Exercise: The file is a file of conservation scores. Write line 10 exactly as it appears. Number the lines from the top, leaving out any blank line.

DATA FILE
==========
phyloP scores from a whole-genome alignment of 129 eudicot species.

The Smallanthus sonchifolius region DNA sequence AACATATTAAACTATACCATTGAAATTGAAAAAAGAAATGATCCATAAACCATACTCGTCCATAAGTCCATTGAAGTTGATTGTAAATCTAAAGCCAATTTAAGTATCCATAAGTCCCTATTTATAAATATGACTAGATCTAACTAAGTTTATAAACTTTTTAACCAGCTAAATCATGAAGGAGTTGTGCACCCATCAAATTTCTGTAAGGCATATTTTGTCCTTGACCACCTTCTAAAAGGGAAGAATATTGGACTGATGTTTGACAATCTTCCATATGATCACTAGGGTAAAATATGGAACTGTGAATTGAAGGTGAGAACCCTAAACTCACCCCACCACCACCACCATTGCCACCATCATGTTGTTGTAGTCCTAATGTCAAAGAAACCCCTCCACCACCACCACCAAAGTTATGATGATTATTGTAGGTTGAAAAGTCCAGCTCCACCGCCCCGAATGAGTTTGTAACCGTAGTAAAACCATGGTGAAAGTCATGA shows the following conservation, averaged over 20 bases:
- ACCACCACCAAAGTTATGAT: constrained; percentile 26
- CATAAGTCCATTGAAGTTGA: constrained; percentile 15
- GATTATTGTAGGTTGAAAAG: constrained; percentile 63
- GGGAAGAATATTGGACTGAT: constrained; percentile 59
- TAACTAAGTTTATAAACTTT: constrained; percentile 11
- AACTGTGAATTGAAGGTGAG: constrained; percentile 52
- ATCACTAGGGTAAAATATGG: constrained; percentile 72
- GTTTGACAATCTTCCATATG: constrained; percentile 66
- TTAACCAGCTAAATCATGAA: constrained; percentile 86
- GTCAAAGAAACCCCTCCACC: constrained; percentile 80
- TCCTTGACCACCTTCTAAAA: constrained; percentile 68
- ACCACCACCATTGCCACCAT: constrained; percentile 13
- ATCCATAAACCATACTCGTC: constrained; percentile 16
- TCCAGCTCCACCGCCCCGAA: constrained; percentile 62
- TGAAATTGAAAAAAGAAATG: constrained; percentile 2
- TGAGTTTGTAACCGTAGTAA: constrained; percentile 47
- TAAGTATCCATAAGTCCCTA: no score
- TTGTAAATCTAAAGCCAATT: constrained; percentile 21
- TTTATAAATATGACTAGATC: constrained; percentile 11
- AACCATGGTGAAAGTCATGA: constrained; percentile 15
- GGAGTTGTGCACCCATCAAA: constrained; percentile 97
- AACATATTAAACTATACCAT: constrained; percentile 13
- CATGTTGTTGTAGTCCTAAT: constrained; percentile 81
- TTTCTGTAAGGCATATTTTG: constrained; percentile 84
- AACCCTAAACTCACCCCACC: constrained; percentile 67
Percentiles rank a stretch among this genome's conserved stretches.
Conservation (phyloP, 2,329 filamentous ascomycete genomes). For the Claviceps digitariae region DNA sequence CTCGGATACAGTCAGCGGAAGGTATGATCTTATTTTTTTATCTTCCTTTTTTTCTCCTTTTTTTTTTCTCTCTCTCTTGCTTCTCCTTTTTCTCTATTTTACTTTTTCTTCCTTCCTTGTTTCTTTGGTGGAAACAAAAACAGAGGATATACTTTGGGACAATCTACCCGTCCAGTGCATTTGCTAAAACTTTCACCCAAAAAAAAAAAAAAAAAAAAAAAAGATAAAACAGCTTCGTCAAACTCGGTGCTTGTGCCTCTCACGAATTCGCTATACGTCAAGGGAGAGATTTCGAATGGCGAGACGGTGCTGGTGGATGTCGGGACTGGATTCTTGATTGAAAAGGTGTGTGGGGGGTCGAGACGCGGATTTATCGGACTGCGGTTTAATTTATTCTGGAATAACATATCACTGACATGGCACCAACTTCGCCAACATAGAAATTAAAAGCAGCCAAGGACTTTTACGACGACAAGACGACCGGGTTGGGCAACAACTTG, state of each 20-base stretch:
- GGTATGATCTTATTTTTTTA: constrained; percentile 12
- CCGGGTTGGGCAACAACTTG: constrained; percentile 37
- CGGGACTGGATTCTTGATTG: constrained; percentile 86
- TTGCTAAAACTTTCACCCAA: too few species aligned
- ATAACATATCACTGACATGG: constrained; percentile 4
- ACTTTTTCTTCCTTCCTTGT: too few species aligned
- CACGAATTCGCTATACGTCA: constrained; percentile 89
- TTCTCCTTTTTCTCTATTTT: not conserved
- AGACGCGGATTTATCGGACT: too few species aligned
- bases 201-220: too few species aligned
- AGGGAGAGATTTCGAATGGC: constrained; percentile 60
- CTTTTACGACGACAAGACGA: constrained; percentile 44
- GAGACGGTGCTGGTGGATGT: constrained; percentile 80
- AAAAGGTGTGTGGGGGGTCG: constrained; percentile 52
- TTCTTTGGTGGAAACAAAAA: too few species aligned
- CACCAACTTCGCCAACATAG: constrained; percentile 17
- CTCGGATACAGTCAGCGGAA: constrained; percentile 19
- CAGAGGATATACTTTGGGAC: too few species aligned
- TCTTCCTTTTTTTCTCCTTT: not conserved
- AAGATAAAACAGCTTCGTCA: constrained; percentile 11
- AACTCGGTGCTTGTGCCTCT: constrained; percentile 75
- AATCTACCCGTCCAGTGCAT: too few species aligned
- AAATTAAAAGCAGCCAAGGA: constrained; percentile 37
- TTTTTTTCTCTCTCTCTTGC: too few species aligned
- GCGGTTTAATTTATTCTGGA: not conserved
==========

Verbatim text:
- GTTTGACAATCTTCCATATG: constrained; percentile 66